‘Wonderful Wonderful’ is The Killers most personal album, but not their best

Newest album leaves listeners uncertain about rock band’s future

The_Killers_-_Wonderful_Wonderful

After five years without any music, fans were promised something better from The Killers. Sadly, they did not deliver.

Courtesy Island Records | Cavalier Daily

Ask anyone to name a song by The Killers and they’ll tell you “Mr. Brightside,” “Somebody Told Me” or “When You Were Young.” The Vegas-based group has endured success as one of the greatest singles-producing bands of all time, emerging in the early 2000s when indie rock was at its peak. However, this success has not satisfied frontman Brandon Flowers, who wants The Killers to be known for more than simply, “that band that plays ‘Mr. Brightside.’”

It’s been five years since The Killers released their last album, “Battle Born,” and during that long hiatus, Flowers and the rest of the band took time to get in tune with themselves. With an exception to lead guitarist Dave Keuning, each member — Flowers, bass guitarist Mark Stoermer, and drummer Ronnie Vannucci — produced side projects.

In an interview with NME, Flowers expressed his displeasure with “Battle Born” and its failure to find an identity.

“I think we were a bit aimless on ‘Battle Born,’” Flowers said. “We were searching. You’re not always gonna find it, I mean we’re always trying, but you’re not always gonna touch what you’re reaching for and we didn’t quite get there.”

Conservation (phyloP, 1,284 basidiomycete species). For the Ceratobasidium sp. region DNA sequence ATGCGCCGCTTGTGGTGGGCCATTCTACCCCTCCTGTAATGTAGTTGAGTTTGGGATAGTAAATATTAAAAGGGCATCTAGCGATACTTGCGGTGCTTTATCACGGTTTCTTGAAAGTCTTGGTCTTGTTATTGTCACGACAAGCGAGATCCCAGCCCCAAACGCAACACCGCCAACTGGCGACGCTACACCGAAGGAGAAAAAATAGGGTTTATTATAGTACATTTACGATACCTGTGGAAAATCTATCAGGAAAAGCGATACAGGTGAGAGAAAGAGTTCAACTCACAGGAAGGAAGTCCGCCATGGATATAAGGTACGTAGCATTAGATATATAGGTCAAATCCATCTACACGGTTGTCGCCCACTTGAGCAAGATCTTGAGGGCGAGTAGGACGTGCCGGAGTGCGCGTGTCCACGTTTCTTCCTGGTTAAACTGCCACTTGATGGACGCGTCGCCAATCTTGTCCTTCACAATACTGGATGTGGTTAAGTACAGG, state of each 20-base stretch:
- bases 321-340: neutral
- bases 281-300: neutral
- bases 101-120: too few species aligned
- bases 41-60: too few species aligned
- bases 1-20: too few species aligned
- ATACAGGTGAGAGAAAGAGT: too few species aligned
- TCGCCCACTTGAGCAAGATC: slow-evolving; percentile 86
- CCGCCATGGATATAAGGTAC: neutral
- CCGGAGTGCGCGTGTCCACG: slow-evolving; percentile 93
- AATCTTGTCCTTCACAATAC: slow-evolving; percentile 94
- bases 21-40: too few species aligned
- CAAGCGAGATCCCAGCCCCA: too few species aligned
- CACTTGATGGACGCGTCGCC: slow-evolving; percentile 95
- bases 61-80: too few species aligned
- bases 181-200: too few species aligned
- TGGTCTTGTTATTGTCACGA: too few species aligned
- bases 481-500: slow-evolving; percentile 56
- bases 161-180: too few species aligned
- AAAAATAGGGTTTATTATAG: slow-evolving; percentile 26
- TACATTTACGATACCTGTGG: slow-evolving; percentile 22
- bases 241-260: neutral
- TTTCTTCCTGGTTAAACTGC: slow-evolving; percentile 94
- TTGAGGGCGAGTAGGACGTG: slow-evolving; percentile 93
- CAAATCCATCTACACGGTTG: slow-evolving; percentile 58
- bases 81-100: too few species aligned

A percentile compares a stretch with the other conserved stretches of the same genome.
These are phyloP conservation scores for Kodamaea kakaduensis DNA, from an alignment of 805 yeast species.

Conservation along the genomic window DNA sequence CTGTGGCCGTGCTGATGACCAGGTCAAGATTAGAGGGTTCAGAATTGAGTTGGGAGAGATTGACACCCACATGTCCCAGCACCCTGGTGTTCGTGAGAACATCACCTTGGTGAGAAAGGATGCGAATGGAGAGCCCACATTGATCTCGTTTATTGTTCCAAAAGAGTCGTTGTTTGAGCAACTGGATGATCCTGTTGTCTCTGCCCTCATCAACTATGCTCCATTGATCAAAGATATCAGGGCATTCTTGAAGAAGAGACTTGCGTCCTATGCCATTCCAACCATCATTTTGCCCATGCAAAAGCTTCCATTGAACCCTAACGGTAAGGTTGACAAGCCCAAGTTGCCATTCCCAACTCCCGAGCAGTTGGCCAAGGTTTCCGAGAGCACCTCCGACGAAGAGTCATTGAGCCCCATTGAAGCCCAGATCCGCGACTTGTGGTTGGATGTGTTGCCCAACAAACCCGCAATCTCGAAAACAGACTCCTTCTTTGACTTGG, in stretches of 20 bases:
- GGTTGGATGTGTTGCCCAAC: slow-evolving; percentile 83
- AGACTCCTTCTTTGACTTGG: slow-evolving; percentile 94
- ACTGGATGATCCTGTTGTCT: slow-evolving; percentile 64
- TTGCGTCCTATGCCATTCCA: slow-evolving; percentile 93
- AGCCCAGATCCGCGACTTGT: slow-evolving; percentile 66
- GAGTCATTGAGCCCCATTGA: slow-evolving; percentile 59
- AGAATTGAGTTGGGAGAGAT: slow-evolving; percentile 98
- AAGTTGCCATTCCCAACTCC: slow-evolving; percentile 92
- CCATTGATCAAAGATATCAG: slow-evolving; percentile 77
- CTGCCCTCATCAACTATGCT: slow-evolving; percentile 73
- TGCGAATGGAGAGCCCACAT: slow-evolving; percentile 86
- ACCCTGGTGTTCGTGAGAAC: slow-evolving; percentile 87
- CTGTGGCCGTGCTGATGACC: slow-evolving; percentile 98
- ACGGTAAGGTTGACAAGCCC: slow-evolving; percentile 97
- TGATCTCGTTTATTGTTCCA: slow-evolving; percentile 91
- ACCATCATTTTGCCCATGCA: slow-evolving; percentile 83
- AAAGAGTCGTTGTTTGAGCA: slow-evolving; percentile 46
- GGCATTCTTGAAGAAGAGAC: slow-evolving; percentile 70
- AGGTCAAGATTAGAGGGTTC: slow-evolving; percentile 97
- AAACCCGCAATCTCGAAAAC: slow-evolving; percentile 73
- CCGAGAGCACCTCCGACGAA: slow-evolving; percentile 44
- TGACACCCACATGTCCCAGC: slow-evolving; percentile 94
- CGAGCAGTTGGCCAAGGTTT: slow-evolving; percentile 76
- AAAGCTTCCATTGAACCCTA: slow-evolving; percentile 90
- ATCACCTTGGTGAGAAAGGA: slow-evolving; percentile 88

With the release of the new album, “Wonderful Wonderful,” Flowers looked to end his search for reason and find a unique voice that would provide a way out of the cage that “Mr. Brightside” trapped him in. Unfortunately for Flowers and the rest of the band, their attempt to create a new sound is just not strong for them to come out of their cage. With Flowers and Vannucci being the only original members on their current tour, listeners have to wonder how much more The Killers have left in them.

“Wonderful Wonderful” is not a happy album. It predominantly explores two characters — Flowers and his wife, and their perpetual battle with depression. Flowers’ wife, Tana Mundkowsky, has suffered from a complex version of PTSD since childhood. Her abandonment by her mother at a young age has affected her all through her life, and “Wonderful Wonderful” accordingly deals with themes of loss, humility, patience and identity.

The strongest songs on the album are the title track and “Rut.” “Wonderful Wonderful” kicks the album off with the most experimental and electronic sound the Killers have ever attempted. The song portrays Flowers talking to his wife when she was a child — “Motherless child, does thou believe / that thine afflictions have caused us to grieve?” Throughout the song, Flowers tells this hopeless little girl to not give up on those who love her, despite the fact that the one person who is supposed to love her forever has given up. 

Later on in “Rut,” the girl has grown up. Despite the messages of hope she received when she was younger, she has lived a life of confusion and humility. This time, from her perspective, she attempts to overcome this life-long trauma and asks for patience. With every step forward, however, she seemingly takes two steps back — “Don’t give up on me / ‘cause I’m just in a rut / I’m climbing but the walls keep stacking up.” The track ends with an uplifting message in which Flowers states “Don’t you give up on me.”